A stunning and popular variation of the common angelfish is the Gold Angelfish. These fish have long, flowing fins and stunning golden color. With their triangular bodies and vertical stripes, gold angelfish have a charming and exquisite look.

Gold Angelfish are omnivorous in terms of food. They frequently eat a range of meals, with a high-quality flake or pellet food serving as a mainstay. To provide them with the vital nutrients needed in their diet, their diet must be supplemented with live or frozen items such as brine shrimp, bloodworms, or daphnia.

Gold Angelfish are extremely popular aquarium fish. To start, the tank is given an air of grandeur and elegance by the fish’s gorgeous golden hue and overall presence. They form eye-catching centerpiece fish in bigger aquariums thanks to their distinctive shape and beautiful swimming styles.

They are good for community tanks with other non-aggressive species because of their typically placid nature. Care should be used while selecting tank mates, though, since angelfish may be aggressive and will sometimes nip at smaller fish or species with long fins.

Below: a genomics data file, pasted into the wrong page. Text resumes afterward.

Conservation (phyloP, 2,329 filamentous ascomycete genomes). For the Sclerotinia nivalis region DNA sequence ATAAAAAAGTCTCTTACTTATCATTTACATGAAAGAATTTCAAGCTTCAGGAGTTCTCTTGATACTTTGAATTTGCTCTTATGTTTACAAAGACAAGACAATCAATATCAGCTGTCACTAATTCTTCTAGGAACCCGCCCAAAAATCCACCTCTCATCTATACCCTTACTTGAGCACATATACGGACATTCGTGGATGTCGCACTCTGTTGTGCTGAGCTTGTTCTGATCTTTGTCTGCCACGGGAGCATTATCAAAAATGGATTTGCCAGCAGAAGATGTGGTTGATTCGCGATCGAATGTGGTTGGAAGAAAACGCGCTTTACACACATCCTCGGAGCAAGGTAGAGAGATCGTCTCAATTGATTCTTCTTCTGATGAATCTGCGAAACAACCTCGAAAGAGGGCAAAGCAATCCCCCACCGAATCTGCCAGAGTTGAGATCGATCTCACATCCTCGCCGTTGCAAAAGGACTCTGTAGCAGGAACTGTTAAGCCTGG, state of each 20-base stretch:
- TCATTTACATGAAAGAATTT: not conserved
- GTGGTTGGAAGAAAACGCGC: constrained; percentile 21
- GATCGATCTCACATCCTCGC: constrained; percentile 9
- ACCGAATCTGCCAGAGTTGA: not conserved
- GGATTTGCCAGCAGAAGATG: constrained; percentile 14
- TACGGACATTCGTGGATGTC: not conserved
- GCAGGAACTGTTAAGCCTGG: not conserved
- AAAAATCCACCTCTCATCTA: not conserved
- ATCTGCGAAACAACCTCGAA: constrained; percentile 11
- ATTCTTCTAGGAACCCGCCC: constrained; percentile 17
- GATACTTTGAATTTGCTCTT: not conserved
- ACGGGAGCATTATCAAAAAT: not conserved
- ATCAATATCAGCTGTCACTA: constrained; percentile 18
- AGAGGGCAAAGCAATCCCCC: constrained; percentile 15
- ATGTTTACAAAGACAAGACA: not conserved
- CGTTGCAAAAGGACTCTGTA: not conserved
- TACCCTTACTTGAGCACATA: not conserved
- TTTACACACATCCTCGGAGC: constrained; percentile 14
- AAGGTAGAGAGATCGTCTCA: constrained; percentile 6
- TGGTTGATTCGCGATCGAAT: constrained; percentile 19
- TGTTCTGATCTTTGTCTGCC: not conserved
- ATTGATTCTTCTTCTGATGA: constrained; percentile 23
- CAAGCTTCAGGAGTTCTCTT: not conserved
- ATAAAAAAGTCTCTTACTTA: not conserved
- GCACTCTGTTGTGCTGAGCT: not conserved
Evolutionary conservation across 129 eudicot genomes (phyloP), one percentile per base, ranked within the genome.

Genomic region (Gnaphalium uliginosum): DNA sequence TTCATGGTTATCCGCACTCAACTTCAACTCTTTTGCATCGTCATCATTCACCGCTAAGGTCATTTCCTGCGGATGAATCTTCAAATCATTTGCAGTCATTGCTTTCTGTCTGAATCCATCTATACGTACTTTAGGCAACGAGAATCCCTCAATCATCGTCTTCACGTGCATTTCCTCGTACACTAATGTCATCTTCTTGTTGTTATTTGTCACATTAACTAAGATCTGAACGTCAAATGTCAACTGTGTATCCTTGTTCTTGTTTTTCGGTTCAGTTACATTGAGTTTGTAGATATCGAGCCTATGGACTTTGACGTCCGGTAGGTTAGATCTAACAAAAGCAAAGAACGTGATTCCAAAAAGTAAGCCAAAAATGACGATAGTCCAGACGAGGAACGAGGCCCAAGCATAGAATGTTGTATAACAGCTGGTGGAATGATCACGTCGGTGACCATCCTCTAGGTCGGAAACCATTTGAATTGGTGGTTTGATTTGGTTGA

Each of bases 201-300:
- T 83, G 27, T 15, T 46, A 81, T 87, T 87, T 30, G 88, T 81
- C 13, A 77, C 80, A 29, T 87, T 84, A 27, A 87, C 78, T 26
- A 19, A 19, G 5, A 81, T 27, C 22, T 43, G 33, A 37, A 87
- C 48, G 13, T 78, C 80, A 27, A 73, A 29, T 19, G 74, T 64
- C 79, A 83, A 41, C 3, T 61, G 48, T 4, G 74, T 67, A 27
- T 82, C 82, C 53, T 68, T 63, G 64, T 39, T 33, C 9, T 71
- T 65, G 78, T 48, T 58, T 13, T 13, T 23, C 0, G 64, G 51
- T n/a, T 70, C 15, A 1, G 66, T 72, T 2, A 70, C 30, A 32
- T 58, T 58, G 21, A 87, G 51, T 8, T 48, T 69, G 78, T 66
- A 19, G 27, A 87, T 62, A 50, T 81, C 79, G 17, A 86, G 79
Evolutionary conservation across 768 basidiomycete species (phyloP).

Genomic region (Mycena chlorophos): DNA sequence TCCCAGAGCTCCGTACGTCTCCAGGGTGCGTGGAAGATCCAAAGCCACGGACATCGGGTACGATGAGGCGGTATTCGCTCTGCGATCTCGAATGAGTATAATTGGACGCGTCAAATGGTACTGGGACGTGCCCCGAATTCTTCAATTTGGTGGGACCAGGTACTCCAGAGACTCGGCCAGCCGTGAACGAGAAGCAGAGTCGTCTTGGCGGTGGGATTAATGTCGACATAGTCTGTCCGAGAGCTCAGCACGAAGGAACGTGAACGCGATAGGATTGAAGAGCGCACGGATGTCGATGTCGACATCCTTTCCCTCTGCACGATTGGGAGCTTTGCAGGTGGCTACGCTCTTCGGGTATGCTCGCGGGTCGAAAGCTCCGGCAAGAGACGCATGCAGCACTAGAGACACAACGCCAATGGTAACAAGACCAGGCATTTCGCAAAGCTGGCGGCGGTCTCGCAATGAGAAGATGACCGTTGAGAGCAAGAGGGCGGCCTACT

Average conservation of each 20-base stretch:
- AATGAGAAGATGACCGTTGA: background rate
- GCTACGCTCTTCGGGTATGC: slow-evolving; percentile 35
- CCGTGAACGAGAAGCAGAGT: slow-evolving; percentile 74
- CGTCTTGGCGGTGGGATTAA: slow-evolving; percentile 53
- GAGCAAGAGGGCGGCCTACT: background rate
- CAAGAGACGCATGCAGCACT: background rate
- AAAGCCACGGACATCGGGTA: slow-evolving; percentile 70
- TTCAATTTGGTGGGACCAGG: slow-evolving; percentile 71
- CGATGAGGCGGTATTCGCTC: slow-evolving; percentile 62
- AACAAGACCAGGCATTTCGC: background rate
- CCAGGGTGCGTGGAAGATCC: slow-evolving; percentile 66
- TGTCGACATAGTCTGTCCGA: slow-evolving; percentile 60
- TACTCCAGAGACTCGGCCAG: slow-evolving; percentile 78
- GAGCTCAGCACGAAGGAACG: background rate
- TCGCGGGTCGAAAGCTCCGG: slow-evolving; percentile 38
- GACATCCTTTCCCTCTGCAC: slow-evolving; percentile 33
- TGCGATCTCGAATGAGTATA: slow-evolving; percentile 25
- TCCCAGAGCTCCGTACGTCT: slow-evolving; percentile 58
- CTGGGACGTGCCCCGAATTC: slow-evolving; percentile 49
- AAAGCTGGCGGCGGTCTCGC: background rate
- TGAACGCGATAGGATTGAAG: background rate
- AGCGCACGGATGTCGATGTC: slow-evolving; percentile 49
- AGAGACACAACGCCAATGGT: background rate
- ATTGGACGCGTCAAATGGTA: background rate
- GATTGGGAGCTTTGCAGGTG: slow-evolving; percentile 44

Gold Angelfish can survive in a variety of water conditions since they are quite durable and versatile. They are also quite intelligent and may develop relationships with their owners over time and recognize them when it is time for feeding.

Gold Angelfish (pictured) can come in a wide range of yellow and white hues.

©Visa Kopu, Roxeteer / CC BY-SA 3.0 – License

6. Golden Gourami

The beautiful labyrinth fish called Golden Gouramis can add a touch of golden brightness to aquariums. They are a popular variation of the Three-Spot Gourami, with vivid golden-yellow coloring and hints of blue or black. Their long, flowing fins and labyrinth organ, which allows them to breathe air, give them a unique appearance.